Chronic pain management accounts for approximately US$100 billion in direct and indirect costs. Current treatments fail to address effectively this large medical problem: narcotics cause addiction and safety risks, while other types of analgesics are hampered by insufficient efficacy and side effects. Chronic pain is a progressive condition where persistent allodynia and hyperalgesia often emerge due to the presence of chronic disease (e.g. inflammation). Therefore, there is a critical need to develop novel, safe therapies that can rectify pathological mechanisms involved in chronic inflammatory pain. We propose to develop novel inhibitors of N-acylethanolamine-hydrolyzing acid amidase (NAAA) in collaboration with Dr. Piomelli (UC Irvine) who is a recognized world-leader in the field of endogenous lipid mediators including NAAA signaling. NAAA is an enzyme that serves as a key inflammatory checkpoint and regulates pain processing by degrading palmitoylethanolamine (PEA), a lipid that exerts profound analgesic and anti-inflammatory effects in a broad range of rodent models. Moreover, PEA is analgesic in clinical pain and has been used to treat effectively pain conditions in patients but PEA is metabolically labile and has poor pharmacokinetics (PK). A better approach may be to inhibit NAAA to elevate PEA levels at inflammatory and nociceptive sites, resulting in anti-inflammatory and analgesic responses but so far only a few NAAA inhibitors with poor systemic PK have been described. The discovery of new scaffolds suitable for drug optimization has been hindered by the lack of assays compatible with high-throughput screening (HTS). To overcome this challenge we are taking two approaches: (i) we developed a new NAAA assay that is compatible with HTS, and (ii) we built a 3D-homology model of NAAA that can be used to execute virtual screens and guide the design of novel inhibitors. Using this assay we ran a pilot screen of 13K diverse compounds and identified 27 novel inhibitors that block NAAA but do not inhibit similar hydrolases. Using the 3D-homology model we have shown that these inhibitors display proper interactions in the catalytic pocket. In addition, we ran a virtual screening of 2 million commercial compounds and detected additional hits with inhibitory activity. The first two aims of this proposal will focus on (Aim#1) completing the HTS of our library of 58K small molecules and (Aim#2) the characterization of all the virtual screening hits.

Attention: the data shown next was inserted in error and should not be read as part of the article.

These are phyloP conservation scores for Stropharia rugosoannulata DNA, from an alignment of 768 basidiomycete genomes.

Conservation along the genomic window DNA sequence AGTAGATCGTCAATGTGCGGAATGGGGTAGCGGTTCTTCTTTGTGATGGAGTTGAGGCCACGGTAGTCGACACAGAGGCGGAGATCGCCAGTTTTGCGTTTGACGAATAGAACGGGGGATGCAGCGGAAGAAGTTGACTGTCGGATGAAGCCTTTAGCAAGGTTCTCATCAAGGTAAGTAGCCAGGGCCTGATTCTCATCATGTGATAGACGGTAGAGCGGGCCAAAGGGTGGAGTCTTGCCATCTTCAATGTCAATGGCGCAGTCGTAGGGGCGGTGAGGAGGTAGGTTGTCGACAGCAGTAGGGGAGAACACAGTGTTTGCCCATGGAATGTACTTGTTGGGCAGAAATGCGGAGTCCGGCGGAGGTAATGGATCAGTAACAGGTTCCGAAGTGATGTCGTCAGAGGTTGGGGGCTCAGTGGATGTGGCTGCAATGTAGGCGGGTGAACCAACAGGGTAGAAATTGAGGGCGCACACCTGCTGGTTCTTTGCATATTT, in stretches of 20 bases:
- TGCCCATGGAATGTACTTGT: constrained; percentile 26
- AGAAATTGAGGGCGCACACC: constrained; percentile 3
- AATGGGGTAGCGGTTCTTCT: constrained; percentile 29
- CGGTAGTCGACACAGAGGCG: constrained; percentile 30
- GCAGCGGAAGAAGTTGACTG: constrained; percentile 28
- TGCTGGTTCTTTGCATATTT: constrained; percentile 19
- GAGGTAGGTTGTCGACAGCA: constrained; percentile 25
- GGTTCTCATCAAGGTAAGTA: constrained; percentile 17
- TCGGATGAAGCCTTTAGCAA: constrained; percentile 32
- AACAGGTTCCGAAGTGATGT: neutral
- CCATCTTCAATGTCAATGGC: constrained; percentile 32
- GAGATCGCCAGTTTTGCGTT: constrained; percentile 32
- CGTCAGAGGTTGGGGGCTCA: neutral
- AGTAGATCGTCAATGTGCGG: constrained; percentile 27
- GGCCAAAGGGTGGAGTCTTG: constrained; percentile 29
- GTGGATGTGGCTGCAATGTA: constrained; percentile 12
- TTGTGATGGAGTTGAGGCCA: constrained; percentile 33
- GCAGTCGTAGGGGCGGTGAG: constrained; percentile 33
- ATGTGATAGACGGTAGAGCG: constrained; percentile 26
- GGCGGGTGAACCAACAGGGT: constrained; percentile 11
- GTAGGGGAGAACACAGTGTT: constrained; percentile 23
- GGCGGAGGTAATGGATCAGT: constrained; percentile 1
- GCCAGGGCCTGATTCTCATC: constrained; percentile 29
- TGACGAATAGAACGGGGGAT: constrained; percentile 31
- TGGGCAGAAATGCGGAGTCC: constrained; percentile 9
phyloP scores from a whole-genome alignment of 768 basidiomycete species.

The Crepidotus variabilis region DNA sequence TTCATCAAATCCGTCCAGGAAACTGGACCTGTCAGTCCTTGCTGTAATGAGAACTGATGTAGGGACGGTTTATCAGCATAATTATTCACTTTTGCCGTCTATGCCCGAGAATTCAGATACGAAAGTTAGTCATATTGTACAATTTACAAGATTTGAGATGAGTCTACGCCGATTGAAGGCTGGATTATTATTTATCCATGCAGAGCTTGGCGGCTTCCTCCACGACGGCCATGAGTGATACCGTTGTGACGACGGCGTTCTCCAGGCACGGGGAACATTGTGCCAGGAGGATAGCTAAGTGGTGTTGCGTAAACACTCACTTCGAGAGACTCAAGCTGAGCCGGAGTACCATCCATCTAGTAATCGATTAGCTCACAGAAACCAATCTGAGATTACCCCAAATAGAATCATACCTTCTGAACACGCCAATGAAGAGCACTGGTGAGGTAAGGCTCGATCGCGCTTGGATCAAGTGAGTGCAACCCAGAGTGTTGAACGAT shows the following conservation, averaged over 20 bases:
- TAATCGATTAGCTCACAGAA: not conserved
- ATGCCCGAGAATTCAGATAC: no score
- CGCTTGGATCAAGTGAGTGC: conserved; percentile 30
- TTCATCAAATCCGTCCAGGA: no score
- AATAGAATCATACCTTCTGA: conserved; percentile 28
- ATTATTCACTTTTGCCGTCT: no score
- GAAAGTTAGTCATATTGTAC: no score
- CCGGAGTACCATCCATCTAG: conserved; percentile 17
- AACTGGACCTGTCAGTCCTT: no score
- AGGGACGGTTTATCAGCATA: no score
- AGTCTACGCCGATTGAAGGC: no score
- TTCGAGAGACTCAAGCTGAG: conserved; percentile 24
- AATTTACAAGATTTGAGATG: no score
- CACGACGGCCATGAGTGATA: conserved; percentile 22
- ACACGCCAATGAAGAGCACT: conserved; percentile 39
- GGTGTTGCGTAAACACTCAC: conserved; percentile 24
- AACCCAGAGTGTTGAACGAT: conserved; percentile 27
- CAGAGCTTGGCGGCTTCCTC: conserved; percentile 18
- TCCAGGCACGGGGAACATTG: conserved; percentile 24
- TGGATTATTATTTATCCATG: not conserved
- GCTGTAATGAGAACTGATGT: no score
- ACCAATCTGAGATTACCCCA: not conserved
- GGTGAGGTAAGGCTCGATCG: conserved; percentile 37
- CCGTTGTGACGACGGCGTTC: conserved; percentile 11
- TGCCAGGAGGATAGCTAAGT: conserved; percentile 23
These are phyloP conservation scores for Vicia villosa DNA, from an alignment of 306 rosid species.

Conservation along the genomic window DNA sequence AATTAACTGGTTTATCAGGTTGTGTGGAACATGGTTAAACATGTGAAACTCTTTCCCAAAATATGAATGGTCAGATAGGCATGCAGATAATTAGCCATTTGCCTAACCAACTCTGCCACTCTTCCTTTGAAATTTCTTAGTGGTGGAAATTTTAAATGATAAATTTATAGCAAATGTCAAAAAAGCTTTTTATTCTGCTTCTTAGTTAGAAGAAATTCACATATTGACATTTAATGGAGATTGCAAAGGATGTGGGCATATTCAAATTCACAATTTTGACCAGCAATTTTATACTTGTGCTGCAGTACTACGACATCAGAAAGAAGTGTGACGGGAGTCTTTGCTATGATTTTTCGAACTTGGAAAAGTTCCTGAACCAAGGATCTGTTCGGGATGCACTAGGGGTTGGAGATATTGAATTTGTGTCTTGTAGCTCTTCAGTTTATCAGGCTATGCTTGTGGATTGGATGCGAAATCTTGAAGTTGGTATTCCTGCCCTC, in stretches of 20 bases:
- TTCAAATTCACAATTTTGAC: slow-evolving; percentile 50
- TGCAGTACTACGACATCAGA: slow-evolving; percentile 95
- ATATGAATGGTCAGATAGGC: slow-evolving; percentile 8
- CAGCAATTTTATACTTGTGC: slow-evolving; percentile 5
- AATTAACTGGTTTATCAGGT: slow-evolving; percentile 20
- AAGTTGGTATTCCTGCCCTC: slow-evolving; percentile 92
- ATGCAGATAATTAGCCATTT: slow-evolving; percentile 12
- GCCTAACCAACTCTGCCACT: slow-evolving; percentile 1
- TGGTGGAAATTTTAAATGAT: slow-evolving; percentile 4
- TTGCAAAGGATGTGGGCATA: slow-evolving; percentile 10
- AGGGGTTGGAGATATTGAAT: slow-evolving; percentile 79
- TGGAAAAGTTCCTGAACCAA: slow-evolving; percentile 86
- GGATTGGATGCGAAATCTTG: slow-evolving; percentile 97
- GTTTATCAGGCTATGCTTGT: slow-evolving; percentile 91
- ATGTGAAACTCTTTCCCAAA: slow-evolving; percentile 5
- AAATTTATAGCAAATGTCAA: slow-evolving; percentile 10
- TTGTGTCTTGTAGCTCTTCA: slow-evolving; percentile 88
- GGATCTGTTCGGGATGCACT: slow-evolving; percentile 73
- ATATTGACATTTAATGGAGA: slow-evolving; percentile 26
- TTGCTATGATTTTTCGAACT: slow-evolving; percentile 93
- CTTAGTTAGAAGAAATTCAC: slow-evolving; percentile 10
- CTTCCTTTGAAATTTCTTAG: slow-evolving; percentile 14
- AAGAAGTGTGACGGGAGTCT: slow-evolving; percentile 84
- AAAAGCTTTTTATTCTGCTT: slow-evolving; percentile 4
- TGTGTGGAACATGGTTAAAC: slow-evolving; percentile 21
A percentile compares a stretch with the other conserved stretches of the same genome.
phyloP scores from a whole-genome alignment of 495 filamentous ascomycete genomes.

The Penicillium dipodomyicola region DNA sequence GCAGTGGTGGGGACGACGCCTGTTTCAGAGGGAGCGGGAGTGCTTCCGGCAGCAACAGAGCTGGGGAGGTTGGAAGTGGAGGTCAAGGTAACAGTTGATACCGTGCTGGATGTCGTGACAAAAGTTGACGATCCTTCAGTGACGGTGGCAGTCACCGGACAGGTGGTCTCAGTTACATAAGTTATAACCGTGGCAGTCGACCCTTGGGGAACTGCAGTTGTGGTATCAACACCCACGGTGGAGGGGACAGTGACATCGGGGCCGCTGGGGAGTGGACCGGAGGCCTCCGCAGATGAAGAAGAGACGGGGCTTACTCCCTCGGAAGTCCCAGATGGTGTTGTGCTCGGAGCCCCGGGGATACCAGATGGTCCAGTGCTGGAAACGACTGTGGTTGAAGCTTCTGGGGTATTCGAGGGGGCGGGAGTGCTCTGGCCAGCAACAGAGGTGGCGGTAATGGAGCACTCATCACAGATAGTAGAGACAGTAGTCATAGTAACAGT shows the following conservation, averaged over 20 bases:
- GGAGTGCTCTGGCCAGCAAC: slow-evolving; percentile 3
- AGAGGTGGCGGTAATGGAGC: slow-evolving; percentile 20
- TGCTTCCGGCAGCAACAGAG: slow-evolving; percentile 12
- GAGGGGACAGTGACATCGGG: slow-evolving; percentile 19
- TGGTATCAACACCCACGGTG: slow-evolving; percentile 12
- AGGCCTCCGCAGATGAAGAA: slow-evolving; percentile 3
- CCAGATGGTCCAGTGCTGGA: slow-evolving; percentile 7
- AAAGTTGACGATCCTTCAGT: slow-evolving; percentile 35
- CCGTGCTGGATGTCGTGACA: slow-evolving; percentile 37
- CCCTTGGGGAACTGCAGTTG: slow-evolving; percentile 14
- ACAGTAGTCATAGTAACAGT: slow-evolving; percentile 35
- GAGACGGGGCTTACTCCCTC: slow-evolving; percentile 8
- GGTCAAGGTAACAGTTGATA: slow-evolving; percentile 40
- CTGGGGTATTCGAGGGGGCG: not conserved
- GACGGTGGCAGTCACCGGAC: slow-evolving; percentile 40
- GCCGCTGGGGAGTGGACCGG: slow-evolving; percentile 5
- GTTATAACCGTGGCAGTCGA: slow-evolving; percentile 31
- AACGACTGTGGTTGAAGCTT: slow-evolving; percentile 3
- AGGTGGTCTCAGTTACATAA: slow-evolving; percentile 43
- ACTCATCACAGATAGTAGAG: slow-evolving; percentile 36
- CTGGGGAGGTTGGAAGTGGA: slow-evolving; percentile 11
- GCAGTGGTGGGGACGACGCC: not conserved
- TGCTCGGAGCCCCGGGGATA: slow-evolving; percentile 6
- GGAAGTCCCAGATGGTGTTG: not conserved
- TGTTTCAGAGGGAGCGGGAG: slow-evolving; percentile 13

Aim #3 will confirm activity on NAAA, mechanisms of inhibition, selectivity over other similar hydrolases, and activity in cellular assays. The last aim (Aim#4) wil test for off-target activity on other receptors and hERG, and metabolic stability in vitro. Initial SAR of prioritized scaffolds will be explored assisted by computational methods. We will prioritize the best scaffolds for lead optimization based on pharmacology, chemical, and metabolic properties. The SBIR phase II will focus on lead optimization to improve the pharmacology and PK of lead series.
There is a critical need to develop novel treatments for chronic inflammatory pain. Optimal treatments will have to achieve good safety and effective analgesia while reversing inflammation and neuronal alterations responsible of generating persistent pain. We propose to develop novel inhibitors of a new enzyme that plays a key role in inflammation and pain. Extensive research with animals and patients with chronic pain support the rationale of our approach. We are using a new high-throughput molecular screening and computational modeling to identify novel chemical compounds that can be optimized as drugs. Drug products developed in this program could reverse inflammation and have a disease-modifying action in chronic pain conditions.